Mom and I went down to South Philly to walk the path that Mary had walked. I wanted to place my hands on the bricks of her home—where she lived when she met Joseph in 1891, and her life turned upside down.
South Philly probably hasn’t changed much since the day the police found her struggling by the river, three crying children in tow. Mom’s sister Rita lives there with her husband, a few blocks from the Delaware. Amazing to think if the officer hadn’t intervened that night, Rita, Mom, me—we wouldn’t even exist. I marvel at the thought.
We walked around the neighborhood, what used to be called Southwark. It was November and cold—but sunny too—so the temperature was comfortable. Aunt Rita pointed out her favorite shops and restaurants and discussed the area’s cultural events and why she and Uncle Sal love living there.
I spotted this pretty journal—the one I’m writing in now—in her favorite paper goods shop tucked behind a few other items on a shelf, and I loved it immediately. I could picture writing in it, enjoying the soft paper, the smooth cover, the vibrant greens, yellows, and—my favorite—orange popping from the center of the floral print. The notebook was a little pricey and just out of my budget at the time. Mom noticed me place it back lovingly on the shelf. Perhaps I commented on passing. “Maybe next time,” I may have said.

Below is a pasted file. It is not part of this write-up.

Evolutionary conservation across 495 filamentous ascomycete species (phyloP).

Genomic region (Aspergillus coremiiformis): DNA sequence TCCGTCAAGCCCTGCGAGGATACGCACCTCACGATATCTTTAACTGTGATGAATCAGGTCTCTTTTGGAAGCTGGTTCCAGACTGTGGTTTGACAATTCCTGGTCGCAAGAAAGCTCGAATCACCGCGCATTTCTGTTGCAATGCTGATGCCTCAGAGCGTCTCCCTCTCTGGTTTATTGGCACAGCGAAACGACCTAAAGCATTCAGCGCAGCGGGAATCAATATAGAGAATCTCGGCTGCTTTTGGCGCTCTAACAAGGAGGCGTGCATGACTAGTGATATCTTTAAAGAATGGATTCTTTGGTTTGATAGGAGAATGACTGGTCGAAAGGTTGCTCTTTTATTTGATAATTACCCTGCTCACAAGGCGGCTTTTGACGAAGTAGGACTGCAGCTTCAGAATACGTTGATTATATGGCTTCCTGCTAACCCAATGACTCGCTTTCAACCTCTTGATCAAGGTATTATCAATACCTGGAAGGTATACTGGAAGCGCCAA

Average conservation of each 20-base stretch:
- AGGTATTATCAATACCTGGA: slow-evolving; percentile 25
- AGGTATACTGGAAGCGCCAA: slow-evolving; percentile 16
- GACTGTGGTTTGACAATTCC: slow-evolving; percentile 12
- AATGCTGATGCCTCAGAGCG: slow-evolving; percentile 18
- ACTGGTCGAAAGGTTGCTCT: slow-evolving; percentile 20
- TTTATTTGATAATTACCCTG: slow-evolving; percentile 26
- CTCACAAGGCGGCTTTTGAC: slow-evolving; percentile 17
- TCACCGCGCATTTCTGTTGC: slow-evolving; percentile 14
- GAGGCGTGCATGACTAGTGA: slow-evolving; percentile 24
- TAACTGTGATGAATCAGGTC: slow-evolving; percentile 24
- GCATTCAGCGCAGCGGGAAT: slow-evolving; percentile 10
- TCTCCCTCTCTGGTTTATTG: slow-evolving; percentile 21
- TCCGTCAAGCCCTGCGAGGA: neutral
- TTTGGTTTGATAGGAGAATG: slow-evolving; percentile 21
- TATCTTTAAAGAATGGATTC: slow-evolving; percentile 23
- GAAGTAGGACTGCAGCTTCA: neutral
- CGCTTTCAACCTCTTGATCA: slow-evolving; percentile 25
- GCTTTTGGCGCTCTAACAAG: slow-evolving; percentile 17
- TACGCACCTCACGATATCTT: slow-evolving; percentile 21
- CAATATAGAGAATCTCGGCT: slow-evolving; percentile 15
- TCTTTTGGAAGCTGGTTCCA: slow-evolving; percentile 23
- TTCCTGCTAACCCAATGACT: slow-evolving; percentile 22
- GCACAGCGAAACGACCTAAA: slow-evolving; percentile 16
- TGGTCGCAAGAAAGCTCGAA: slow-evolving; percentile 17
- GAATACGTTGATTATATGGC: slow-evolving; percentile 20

We spent the remainder of the afternoon in my Aunt and Uncle’s cozy flat on South 2nd Street. What a pleasant visit where we enjoyed take-out and shared our recent creative accomplishments. Aunt Rita showed her artisanal ornaments, expertly crafted from the pages of antique books. Mom pointed out the city-scape painting she had gifted her sister, proudly displayed in the well-appointed, if tiny, front room. Reciting his poem in a clipped cadence, my uncle lamented the trials of our country’s political divide.
To contribute to the impromptu family art festival, I read the prologue of my manuscript. I’d never read it aloud before. I felt humming through my veins with each word—a soul awakening. This is my story, I realized. It’s not just Mary’s story, but mine, Mom’s, Aunt Rita’s, and Nana’s, and now is the time to bring the story into the light—to look at it, learn from our past, and protect our future.
I’ll always remember that cold and sunny November day with fondness. It had been a long time since I’d seen my extended family, and it felt good to belong to a larger group again.
The other day, months after that lovely visit, Mom popped over on her way to see a friend. Smiling and without a preamble, she handed me the coveted journal. There they were—the orange flowers jumping off the cover and the smooth pages inviting me in, waiting to be filled.
What a treasure.
I looked at her, eyebrows raised. After our visit, Mom had arranged for Aunt Rita to pick it up from her favorite paper goods shop in her South Philly neighborhood, blocks away from the river where my great-grandmother nearly drowned as a child—from where her mother, Mary, had lost her mind, her family, and her freedom all in one night.